The Aga Khan Museum in Toronto, which is dedicated to presenting an overview of the artistic, intellectual, and scientific contributions that Muslim civilizations have made to world heritage, opens its doors to the public. The Museum’s Permanent Collection of over 1,000 objects includes masterpieces that reflect a broad range of artistic styles and materials. These portraits, textiles, miniatures, manuscripts, ceramics, tiles, medical texts, books, and musical instruments represent more than ten centuries of human history and a geographic area stretching from the Iberian Peninsula to China.
Designed by architect Fumihiko Maki, the Museum shares a 6.8-hectare (17-acre) site with Toronto’s Ismaili Centre, which was designed by architect Charles Correa. The surrounding landscaped park, designed by landscape architect Vladimir Djurovic, will provide an exciting new green space for the city of Toronto.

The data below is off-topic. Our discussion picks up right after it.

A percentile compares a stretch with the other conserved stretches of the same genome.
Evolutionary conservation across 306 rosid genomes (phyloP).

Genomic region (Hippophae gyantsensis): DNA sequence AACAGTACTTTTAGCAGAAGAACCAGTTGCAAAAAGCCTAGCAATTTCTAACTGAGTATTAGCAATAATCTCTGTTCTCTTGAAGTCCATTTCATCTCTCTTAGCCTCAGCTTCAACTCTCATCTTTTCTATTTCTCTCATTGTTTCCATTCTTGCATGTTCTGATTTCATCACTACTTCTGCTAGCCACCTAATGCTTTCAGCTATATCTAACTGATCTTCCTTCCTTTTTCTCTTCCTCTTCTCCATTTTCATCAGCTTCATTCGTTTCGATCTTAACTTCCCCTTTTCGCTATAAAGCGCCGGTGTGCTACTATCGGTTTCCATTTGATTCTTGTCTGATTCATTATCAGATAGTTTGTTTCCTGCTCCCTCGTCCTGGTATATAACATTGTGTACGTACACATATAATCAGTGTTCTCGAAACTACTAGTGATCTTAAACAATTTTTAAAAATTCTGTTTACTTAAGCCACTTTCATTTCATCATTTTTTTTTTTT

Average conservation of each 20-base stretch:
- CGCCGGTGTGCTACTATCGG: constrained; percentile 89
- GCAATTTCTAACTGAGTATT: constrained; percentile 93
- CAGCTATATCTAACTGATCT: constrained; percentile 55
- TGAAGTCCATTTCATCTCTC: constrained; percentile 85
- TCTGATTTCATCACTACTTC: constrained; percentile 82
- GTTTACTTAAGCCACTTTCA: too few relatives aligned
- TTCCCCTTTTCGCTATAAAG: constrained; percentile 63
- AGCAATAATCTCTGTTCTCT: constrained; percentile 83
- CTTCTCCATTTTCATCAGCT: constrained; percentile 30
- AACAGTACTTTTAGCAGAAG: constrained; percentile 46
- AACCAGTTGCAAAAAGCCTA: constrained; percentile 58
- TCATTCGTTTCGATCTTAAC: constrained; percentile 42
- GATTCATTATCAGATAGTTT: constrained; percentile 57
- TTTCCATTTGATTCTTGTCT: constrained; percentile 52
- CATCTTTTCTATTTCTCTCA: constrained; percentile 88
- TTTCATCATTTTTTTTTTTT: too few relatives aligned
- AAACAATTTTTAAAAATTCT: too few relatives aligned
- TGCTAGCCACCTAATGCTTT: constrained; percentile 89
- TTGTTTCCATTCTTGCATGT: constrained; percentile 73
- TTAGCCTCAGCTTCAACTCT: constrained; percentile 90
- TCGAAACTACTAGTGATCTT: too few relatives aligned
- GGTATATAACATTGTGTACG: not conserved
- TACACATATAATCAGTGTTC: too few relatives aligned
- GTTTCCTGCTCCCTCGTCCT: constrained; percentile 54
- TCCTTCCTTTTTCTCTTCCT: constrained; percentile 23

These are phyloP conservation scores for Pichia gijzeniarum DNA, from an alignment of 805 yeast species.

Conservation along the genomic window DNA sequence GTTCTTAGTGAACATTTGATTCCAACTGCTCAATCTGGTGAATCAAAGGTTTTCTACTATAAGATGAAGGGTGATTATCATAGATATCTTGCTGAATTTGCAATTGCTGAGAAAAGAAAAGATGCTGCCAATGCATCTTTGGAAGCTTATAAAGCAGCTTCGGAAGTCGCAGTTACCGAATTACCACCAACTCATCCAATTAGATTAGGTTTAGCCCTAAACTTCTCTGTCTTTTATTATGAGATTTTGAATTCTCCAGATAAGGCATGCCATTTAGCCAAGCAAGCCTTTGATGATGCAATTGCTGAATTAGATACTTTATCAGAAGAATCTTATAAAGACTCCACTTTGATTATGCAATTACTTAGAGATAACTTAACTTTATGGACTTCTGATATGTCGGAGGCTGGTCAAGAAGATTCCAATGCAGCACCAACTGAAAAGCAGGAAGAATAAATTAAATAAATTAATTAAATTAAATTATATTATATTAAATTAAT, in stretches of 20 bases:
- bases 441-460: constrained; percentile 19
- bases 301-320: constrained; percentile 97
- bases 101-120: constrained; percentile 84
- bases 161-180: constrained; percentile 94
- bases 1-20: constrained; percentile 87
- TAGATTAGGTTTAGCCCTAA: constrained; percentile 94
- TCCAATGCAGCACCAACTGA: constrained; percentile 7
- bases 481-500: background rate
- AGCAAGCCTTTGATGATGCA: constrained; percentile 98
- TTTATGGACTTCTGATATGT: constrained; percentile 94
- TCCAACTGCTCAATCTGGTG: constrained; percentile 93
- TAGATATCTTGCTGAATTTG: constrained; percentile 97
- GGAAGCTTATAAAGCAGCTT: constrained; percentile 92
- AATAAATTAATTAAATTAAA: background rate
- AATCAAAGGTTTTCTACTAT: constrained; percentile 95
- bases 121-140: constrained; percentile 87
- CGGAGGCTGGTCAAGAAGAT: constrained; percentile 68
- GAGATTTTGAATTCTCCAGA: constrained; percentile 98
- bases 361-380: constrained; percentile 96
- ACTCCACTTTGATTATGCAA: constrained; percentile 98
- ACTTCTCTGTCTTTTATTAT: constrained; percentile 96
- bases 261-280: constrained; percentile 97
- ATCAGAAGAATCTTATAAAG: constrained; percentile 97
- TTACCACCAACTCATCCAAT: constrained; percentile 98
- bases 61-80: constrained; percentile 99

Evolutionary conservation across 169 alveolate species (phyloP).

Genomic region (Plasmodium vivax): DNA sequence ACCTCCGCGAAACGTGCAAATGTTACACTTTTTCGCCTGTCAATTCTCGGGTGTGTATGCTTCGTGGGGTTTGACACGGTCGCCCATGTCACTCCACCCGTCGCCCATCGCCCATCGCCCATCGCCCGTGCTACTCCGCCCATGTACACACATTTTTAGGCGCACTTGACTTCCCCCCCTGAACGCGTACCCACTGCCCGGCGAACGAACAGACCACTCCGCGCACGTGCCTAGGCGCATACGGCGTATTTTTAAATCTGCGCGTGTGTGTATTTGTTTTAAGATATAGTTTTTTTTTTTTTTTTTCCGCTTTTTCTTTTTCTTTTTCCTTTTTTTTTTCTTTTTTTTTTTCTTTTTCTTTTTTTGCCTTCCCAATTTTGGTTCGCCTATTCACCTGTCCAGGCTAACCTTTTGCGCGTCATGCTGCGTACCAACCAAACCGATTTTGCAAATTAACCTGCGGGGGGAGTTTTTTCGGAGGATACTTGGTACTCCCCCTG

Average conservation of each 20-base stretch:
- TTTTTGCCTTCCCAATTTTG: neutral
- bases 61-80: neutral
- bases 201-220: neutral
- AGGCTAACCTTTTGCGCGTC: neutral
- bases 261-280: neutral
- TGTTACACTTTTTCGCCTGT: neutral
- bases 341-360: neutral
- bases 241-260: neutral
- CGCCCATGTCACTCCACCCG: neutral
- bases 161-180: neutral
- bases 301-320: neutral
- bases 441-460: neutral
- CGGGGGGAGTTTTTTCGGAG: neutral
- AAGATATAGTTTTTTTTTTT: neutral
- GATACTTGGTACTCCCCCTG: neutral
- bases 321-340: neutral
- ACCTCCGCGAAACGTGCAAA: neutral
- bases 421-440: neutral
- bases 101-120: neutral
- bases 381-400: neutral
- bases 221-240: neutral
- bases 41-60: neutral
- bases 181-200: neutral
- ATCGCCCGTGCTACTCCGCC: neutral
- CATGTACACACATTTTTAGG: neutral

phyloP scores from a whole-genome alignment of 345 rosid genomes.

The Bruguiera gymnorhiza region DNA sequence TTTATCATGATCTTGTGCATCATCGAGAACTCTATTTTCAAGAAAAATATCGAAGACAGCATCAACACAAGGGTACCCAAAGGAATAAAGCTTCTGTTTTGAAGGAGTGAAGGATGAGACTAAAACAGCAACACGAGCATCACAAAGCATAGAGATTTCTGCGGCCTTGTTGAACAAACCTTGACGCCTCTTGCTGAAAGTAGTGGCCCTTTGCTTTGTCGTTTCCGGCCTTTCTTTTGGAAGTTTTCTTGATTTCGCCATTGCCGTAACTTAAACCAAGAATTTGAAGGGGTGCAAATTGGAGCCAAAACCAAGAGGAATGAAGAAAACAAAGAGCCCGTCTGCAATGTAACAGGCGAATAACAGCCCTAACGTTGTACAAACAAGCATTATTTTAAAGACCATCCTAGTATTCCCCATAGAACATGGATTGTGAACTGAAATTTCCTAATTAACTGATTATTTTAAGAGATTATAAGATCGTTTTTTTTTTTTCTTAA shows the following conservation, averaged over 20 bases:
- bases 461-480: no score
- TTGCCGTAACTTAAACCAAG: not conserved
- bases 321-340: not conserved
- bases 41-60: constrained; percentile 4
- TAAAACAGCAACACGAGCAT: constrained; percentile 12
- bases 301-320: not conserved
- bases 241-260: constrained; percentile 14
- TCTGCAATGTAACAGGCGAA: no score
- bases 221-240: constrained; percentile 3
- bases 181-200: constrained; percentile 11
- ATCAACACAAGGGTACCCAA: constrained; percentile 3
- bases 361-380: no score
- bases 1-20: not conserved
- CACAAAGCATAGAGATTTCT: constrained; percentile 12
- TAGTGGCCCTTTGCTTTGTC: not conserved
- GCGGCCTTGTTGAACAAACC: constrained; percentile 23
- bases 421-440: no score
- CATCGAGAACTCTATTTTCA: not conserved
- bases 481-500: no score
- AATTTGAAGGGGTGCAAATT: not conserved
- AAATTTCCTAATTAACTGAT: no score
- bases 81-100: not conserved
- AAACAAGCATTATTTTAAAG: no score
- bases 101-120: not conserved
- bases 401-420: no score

From their earliest origins, Muslim civilizations have been characterized by a remarkable diversity of geographies, languages, and cultures. Toronto – and Canada more generally – is internationally recognized for embracing such diversity. The city therefore provides an ideal home for an institution that strives to promote mutual understanding, respect, and tolerance among the world’s cultures.
images © GARY OTTE, TOM ARBAN, KALLOON PHOTOGRAPHY – courtesy of AGA KHAN MUSEUM